COVID-19: Two Documents You Must Have

COVID-19 continues to be a significant disruption in our lives and continues to wreak havoc upon our economy. Current unemployment numbers are approaching 22%. To put this in perspective, look at both recent history and more ancient history:

  • In February of this year, we were in the midst of one of the strongest economies and greatest bull markets of all time. Unemployment was at a record low of 3.5%.
  • Today, it is estimated that unemployment has risen to as much as 22%. If you compare this to the highest rate in modern history, you would have to go back to the Great Depression in 1933 when the unemployment rate was 24.9%.

Remember, the economic fallout from COVID-19 has happened over a period of fewer than two months! Families’ finances have been impacted in ways no one could have dreamed. If the family member in charge of the finances were to become seriously infected by COVID-19, it could be critical to have a back-up plan for managing the family finances. Here’s what you should do right now:

  1. Have a Power of Attorney drawn and signed. A Power of Attorney allows you to appoint another person as your “attorney-in-fact,” which gives that person the authority to act on your behalf in legal matters should you not have the capacity to do so…such as signing checks and paying bills. Your family attorney can assist you with this or consider using an Internet-based service such as
  2. Sign an Advance Directive for Healthcare. The Advance Directive for Healthcare outlines your wishes regarding end-of-life care…it speaks for you when you cannot speak for yourself. Typically, it is divided into two parts:
    • Living Will. In this section, you’ll provide detailed instructions regarding the level of care should you become incompetent and facing a potential end-of-life scenario. For example, assuming you’re in a vegetative state, would you want to remain on a life-supporting respirator? Would you want to remain on a feeding tube? Would you want hydration or pain medicines administered or withheld? For some people, these are tough decisions, but I’d suggest that it’s better that you make them than leaving it up to someone else…and that someone might be a physician or a family member
    • Healthcare Proxy. Here, you appoint the person you would like to speak on your behalf regarding healthcare decisions. Or, you may state that you are requesting your Living Will instructions be strictly followed, and you explicitly indicate you do not want someone to speak on your behalf. In my experience, most people choose to have a Living Will and a Healthcare Proxy whereby the Living Will expresses your desire and instructions. Still, your Healthcare Proxy can intervene, using their good judgment, if there are extenuating circumstances.
  1. Have a family meeting. Once you have the above documents in place, meet with the person or persons listed in your documents and tell them what they need to know: where these documents are located; what bills need paying, when; basics about the family finances such as life insurance; the contact information for key professionals such as the family attorney, accountant, financial advisor, and banker.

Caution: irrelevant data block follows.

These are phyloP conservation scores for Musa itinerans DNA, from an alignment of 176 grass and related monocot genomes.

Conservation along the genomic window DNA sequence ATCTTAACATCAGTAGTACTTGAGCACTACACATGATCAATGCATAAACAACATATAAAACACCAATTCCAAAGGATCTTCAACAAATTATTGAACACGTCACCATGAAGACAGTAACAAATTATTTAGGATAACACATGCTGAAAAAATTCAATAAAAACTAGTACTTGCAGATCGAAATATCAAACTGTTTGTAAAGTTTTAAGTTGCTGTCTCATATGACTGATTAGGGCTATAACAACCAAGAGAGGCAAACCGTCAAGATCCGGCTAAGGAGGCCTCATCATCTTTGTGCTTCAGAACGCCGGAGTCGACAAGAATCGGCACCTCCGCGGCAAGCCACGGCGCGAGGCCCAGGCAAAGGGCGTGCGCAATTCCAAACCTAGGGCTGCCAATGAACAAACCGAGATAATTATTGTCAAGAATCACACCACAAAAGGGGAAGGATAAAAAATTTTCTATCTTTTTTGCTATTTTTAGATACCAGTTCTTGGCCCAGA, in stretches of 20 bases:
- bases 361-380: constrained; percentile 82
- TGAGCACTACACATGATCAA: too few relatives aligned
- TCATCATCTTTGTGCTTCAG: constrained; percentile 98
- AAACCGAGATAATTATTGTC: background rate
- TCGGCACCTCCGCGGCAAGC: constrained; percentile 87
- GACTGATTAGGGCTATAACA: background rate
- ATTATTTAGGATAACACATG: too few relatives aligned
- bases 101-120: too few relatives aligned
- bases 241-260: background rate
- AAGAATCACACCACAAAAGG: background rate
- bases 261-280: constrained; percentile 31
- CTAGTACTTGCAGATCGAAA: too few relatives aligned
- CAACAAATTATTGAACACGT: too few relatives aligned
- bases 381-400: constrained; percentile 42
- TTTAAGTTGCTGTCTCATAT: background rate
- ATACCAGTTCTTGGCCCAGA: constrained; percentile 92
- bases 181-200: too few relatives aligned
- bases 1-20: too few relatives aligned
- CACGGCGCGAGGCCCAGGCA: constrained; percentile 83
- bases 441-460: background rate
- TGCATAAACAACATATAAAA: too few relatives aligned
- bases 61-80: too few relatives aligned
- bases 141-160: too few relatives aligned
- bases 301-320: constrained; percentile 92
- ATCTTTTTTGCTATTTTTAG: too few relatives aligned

Make sure your adult children have an Advance Healthcare Directive! When your child becomes a ‘legal adult’, age nineteen in many states, HIPPA privacy laws dictate that medical professionals cannot provide any information without the patient’s express written permission (healthcare proxy). You don’t want to find yourself in the position of your college-age child being incapacitated, and you are unable to get medical information or make medical decisions on his or her behalf.

While I prefer these documents be executed with the aid of an attorney, you can download a form for your particular state and complete on your own. You’ll need to pay close attention to the instructions for completing the document, and these instructions will vary by state. For a state-by-state listing of downloadable/printable forms, visit the Resource Center at; click on LINKS, then Living Will-State-by-State.


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Stats: 1.1 million COVID-19 cases; 64,000 deaths in U.S.

  • Make sure all adults have a Power of Attorney
  • Make sure all adults have an Advance Healthcare Directive
    • Living Will
    • Healthcare Proxy
  • Communicate with key family members about finances & healthcare wishes



Stewart H. Welch, III, CFP, AEP, is the founder of THE WELCH GROUP, LLC, which specializes in providing fee-only investment management and financial advice to families throughout the United States. He is the author or co-author of six books, including  J.K. Lasser’s New Rules for Estate, Retirement and Tax Planning- 6th Edition (John Wiley & Sons, Inc.); THINK Like a Self-Made Millionaireand 100 Tips for Creating a Champagne Retirement on a Shoestring Budget. Past performance may not be indicative of future results. Different types of investments involve varying degrees of risk, and there can be no assurance that the future performance of any specific investment, investment strategy, or product (including the investments and/or investment strategies recommended or undertaken by The Welch Group, LLC (“Welch”), or any non-investment related content, made reference to directly or indirectly in this article will be profitable, equal any corresponding indicated historical performance level(s), be suitable for your portfolio or individual situation, or prove successful. More information about The Welch Group and important Disclosures can be found on our website. Consult your financial advisor before acting on comments in this article.